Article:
|From the Barrel of a Gun|
|Random Nuclear Strikes|
|Only Guns and Money|
|The View From North Central Idaho|
|Armed and Dangerous|
|Hell in a Handbasket|
|View From The Porch|
|Guns, Cars, and Tech|
|Irons in the Fire|
|Snowflakes in Hell|
|Shot in the Dark|
|The Smallest Minority|
|Sharp as a Marble|
|The Silicon Greybeard|
|3 boxes of BS|
|Of Arms and the Law|
|Bacon, Alcohol, Tobacco, Firearms, Explosives|
|Monster Hunter Nation|
|The 1968 Gun Control Act|
|Rocketry Hobbyists versus the BATFE|
|Third Circuit rules New Jersey can continue to confiscate firearms from travelers|
|Government is just a term for things we do together|
|Protestors oppose guns for upcoming ESPN Games|
|Major media is paid by government agencies for specific content|
|Senate ethics complaints filed against 10 Senators|
|300 days of IRS abuse|
|A technical note on content versus metadata|
|Boomershoot 2009: Media Day|
|Capital of the Free World|
|Chicago Gun Case|
|George W Bush|
|Gilmore v Gonzales|
|Stand Your Ground|
|Konie v LA|
|Million Mom March|
|.50 Caliber Rifles|
|Gun Show Loophole|
|The Case of the .50-Caliber Felony|
|Fast and Furious|
|Defensive Gun Use|
|McDonald v Chicago|
The telecom industry should stop bellyaching and accept a law that was written to help keep the good guys and bad guys on a mostly level playing field. Yes, I know a smart crook can use crypto technology, but most crooks aren't all that smart. Thus we find wiretaps useful all the time against people who ought to know they are being wiretapped, such as murder suspect Scott Peterson (news - web sites) and the late mob boss John Gotti.
The mistake here is a subtle one. Clearly, to declare a technological "safe zone" for criminals and terrorists where wiretapping is impossible would not be a good idea. Although wiretaps are themselves excessively invasive for most criminal cases, there are same cases involving sophisticated criminals where wiretaps are a vital necessity; the obvious answer, in this day and age, is espionage or even terrorism.
But the question is not as simple as whether to allow wiretapping on VoIP or not. The question is: who should develop the technology, and bear the costs of that development? And more importantly, does the government have the power to impose a legal requirement of wiretapping capability upon all new communications technology?
Let's start by examining what you really need in order to do VoIP. You need a fast internet connection, a reasonably fast computer, speakers, a microphone, a sound card of some kind, and a software package at both ends. Alternatively, you can replace either or both ends with a gateway to a more traditional telephone.
In practice, what this means is that anyone with a computer can develop VoIP technology. We're not just talking about telecommunications giants here; we're talking about open-source programmers, who have already developed applications that provide VoIP capabilities.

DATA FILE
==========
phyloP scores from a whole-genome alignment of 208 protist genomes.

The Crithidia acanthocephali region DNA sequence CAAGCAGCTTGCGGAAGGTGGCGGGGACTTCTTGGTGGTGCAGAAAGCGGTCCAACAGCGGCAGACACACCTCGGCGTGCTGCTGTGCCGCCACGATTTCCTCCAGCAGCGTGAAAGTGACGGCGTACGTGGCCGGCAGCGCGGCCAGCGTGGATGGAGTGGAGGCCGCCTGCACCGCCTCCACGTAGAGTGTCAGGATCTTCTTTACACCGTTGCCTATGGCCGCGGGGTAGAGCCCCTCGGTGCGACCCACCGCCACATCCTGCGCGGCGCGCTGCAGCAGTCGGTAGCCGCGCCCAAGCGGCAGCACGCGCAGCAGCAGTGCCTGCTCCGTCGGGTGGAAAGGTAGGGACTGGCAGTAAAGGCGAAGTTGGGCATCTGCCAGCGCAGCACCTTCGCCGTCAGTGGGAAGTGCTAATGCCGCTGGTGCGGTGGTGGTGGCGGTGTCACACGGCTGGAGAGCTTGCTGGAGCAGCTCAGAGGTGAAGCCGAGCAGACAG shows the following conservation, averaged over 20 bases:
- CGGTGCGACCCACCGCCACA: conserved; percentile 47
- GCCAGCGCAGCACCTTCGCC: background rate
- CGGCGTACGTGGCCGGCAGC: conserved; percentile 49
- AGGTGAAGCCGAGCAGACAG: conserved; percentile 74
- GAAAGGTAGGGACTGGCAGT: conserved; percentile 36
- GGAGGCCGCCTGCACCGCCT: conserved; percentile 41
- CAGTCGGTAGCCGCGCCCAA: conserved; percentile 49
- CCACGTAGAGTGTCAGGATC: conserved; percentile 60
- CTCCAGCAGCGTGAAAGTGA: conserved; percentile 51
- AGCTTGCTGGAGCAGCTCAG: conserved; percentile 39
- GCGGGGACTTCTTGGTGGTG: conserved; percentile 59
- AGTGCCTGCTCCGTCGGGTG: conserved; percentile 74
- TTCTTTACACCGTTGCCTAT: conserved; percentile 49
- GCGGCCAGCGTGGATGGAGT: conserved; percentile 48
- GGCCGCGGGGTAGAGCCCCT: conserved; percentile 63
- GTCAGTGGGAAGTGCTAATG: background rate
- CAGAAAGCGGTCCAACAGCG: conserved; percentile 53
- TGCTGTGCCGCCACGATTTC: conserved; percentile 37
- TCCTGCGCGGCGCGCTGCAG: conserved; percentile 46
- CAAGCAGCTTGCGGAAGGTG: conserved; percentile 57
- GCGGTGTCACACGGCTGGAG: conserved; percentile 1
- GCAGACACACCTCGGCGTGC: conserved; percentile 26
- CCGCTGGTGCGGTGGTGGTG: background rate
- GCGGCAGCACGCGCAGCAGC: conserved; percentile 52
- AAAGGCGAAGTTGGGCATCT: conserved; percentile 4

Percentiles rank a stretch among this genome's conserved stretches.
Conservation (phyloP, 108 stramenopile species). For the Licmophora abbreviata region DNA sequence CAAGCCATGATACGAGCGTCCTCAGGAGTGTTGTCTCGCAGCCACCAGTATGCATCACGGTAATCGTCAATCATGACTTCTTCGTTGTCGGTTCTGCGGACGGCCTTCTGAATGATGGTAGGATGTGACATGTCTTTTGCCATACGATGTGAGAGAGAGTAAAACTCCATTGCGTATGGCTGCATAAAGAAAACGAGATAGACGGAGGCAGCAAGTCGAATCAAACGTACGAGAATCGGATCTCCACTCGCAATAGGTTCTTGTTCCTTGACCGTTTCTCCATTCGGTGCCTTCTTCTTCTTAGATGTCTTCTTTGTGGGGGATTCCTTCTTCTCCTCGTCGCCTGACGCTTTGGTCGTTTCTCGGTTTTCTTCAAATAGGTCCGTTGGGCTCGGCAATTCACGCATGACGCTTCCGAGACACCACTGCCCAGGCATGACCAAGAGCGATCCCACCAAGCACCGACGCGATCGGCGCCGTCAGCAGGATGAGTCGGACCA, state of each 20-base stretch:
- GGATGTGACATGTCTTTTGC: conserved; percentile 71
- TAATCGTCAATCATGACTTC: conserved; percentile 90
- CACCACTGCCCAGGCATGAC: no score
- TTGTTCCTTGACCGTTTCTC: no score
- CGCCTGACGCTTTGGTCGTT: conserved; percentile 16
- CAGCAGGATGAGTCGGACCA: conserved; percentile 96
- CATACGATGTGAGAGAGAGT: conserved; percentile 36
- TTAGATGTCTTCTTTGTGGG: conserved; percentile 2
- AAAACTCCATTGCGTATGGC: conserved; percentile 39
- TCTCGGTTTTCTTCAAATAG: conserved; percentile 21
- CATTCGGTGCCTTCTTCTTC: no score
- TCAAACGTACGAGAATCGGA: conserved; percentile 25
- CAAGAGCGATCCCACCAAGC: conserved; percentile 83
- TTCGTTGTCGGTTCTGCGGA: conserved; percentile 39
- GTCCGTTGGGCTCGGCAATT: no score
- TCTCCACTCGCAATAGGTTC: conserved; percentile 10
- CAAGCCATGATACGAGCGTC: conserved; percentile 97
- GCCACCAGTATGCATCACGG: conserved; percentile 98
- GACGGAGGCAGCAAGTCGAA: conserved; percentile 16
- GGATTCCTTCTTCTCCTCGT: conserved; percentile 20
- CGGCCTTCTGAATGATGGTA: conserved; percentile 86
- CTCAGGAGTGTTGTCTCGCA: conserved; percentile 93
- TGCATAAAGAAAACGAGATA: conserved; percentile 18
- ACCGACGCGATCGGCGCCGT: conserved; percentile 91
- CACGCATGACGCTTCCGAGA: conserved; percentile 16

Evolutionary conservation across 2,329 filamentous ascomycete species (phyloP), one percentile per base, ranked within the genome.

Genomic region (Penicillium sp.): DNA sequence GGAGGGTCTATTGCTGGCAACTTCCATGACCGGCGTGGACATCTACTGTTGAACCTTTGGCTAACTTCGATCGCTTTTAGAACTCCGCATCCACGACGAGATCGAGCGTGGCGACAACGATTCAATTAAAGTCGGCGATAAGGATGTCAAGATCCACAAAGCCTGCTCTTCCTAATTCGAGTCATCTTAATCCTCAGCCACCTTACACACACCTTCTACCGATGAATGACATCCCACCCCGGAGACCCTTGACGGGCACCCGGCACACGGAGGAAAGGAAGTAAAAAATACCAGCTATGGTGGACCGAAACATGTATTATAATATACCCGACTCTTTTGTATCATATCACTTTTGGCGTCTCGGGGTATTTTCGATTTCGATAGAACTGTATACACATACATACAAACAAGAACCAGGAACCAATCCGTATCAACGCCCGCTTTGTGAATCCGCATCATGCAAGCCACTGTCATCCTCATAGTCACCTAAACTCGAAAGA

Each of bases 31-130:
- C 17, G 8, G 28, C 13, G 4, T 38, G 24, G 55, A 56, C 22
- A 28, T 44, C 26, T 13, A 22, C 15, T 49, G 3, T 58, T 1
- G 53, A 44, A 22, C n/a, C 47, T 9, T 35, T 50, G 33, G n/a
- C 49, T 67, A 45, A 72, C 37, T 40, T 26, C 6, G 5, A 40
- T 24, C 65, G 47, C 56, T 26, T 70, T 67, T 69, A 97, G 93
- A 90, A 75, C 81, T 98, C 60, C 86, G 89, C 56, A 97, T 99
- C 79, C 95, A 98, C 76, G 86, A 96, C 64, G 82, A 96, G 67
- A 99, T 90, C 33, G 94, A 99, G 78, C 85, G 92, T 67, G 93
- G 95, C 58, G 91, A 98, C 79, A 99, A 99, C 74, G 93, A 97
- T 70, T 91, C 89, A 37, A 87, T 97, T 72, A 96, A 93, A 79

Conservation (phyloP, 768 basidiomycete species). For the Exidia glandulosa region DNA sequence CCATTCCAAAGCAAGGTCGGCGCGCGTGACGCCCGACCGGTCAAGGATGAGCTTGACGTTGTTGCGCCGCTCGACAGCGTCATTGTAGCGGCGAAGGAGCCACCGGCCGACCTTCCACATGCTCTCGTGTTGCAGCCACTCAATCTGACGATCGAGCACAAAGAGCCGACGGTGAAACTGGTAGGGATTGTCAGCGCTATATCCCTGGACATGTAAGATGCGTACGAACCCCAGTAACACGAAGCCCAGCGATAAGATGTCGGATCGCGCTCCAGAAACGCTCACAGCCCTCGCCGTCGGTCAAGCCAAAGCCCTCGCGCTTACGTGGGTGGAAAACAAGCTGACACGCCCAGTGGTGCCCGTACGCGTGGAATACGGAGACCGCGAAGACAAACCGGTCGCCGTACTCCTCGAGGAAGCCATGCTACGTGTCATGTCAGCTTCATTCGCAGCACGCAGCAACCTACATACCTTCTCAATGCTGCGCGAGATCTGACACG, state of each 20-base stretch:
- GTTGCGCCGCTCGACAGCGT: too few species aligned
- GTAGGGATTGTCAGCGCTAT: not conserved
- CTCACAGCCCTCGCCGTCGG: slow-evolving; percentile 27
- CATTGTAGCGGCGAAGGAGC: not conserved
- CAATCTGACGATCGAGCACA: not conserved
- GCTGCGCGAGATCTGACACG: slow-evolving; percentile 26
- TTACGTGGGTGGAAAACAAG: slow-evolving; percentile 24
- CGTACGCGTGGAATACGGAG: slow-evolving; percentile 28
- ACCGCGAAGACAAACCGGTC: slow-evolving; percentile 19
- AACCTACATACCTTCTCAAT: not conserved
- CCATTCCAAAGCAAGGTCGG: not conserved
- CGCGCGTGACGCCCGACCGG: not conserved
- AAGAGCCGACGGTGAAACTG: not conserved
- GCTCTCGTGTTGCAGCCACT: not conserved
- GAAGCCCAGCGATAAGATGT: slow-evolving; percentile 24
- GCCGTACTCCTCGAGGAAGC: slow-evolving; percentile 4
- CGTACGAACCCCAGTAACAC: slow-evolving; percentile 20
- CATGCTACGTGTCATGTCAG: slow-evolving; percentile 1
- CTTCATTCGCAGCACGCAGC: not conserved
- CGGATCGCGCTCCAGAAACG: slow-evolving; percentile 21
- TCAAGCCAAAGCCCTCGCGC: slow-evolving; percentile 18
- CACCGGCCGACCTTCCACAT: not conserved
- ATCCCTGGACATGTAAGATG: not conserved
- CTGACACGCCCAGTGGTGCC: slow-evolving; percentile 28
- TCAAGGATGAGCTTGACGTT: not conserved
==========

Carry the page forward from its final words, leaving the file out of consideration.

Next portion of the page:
So, if CALEA is expanded to include VoIP, do open-source programmers now face a legal requirement to write their software with a wiretap backdoor? I can promise you right now that such a requirement will not play. Because it's open source, the wiretap capability will be both obvious and easily removed. Programmers in other countries, not subject to US law, will develop VoIP software without the government backdoors. And there's no central server required for this.
In essence, this is the same fight that happened over publically available cryptography. Once the technology becomes publically available in software form it cannot be completely suppressed. And, yes, the fact that open-source cryptography is available means that sophisicated criminals will be able to encrypt their VoIP communications whether the police have a special wiretap control or not.
So VoIP wiretaps are doomed to failure against sophisticated users no matter what, unless the US decides to erect legal barriers to open-source software development in blatant violation of the First Amendment. Even if such barriers are erected, programmers in other nations will develop the features required. Again, sophisticated users (which, in this context, means spies and terrorists) will have the software they need to conceal their communications.
In fact, in some existing cases, the government has taken steps to defeat encryption used by the criminals they wanted badly enough. They did so not by using backdoors, but by installing a "key-logger" to acquire the user's password and encryption keys. They didn't need industry help to do that. And they don't need it to take similar measures today. It does make their job harder, by forcing them to request a secret warrant to install their device. But the Patriot Act has substantially reduced the burdens for such warrants in cases of national security or terrorism.